Peacetime CEO or Wartime CEO… Who Would You Rather Have Running A Company?

May 5, 2011

I was doing my weekly reading when I came across an interesting blog in the Harvard Business Review by Bill Taylor titled “Are You a Peacetime CEO or a Wartime CEO” that you can read about here. He wrote the blog after checking out a blog that Ben Horowitz from Andreesen Horowitz wrote regarding the CEO change at Google. You can read about it here.

At OpenView we invest in expansion stage companies looking for growth capital to expand their management teams and scale their businesses. In early and expansion stage companies we look for wartime CEOs, not peacetime CEOs.

After I read both blogs I ended up asking myself why anyone would want a peacetime CEO running a company. In the software world I grew up in, it was a market share war and always will be a market share war… you’re either taking share from the competition or they are taking it from you.

  • After you capture a market space you always have incremental market share you will have to fight to win…
  • Once you own the market you always have new competitors trying to take it away from you that you have to fend off…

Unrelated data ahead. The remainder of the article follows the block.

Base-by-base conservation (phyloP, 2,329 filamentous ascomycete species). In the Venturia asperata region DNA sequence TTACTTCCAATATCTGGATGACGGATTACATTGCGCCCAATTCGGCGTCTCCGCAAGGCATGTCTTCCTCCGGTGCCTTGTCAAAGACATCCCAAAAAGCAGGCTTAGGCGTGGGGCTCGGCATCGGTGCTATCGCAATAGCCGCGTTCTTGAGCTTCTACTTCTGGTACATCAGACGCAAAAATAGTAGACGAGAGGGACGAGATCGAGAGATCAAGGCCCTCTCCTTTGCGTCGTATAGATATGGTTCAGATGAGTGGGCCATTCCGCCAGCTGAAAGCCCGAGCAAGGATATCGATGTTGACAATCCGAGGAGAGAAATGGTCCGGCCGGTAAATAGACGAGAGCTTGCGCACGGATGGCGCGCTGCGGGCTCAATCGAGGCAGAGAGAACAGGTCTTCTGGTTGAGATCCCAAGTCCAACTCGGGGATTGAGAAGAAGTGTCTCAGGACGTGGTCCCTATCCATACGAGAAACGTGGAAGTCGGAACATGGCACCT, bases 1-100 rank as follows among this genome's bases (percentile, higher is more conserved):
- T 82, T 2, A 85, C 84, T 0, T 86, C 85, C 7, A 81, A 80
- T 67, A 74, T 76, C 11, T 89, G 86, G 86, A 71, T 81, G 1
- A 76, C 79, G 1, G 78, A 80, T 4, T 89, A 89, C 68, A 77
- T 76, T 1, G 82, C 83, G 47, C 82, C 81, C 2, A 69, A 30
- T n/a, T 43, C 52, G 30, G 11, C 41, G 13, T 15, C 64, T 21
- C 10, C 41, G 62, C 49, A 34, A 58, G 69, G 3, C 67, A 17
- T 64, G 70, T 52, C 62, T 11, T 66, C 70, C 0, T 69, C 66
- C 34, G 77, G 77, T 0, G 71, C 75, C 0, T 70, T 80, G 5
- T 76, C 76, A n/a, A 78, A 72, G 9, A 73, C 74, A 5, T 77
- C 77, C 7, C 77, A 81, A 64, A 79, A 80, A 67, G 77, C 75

• There are always new markets with competition that you will want to expand into or your business will not continue to grow…

In Ben’s blog he states Steve Jobs “removed himself as CEO of Apple in the 1980s during their longest period of peace before coming back to Apple for a spectacular run more than a decade later during their most intense war period.”

As I look back at that period I ask myself, “Was Apple at peace or had they lost their momentum and were languishing in their space?”

In fact I believe that the “Peacetime CEO” comes in to take advantage of what the “Wartime CEO” creates and then the company eventually loses its ability to focus and execute. Does anyone actually think that Microsoft is better with Steve Ballmer as CEO versus Bill Gates?

As a software executive with 30 years of battle experience who never witnessed a period of peace in the market – give me the Wartime CEO every time. As a Venture Partner at OpenView I would also take the Wartime CEO every time. I am happy to work with them to build the their management teams to make sure the troops are motivated and get their beans and bullets so we can win the market share war and move on to the next one!

By the way, check out the latest on Larry Ellison, the Wartime CEO I worked for. He is a member of the Forbes 20-20 club which is comprised of CEOs who have held their jobs for at least 20 years who have delivered at least a 20% annual return to shareholders during their tenure. Not bad!

What would you choose… Wartime CEO or Peacetime CEO?

All the best!


Venture Partner

<strong>George Roberts</strong> is a Venture Partner at OpenView. He enjoys partnering with companies and helping them achieve their goals through strategy, focus and operational execution. From 1990 to 2003, George spent 13 years at Oracle Corporation, most recently having served as Executive Vice President of North American Sales. While at Oracle, George was responsible for over $1 billion in revenue and more than 2,000 employees, reporting directly to the company’s CEO and Chairman, Larry Ellison.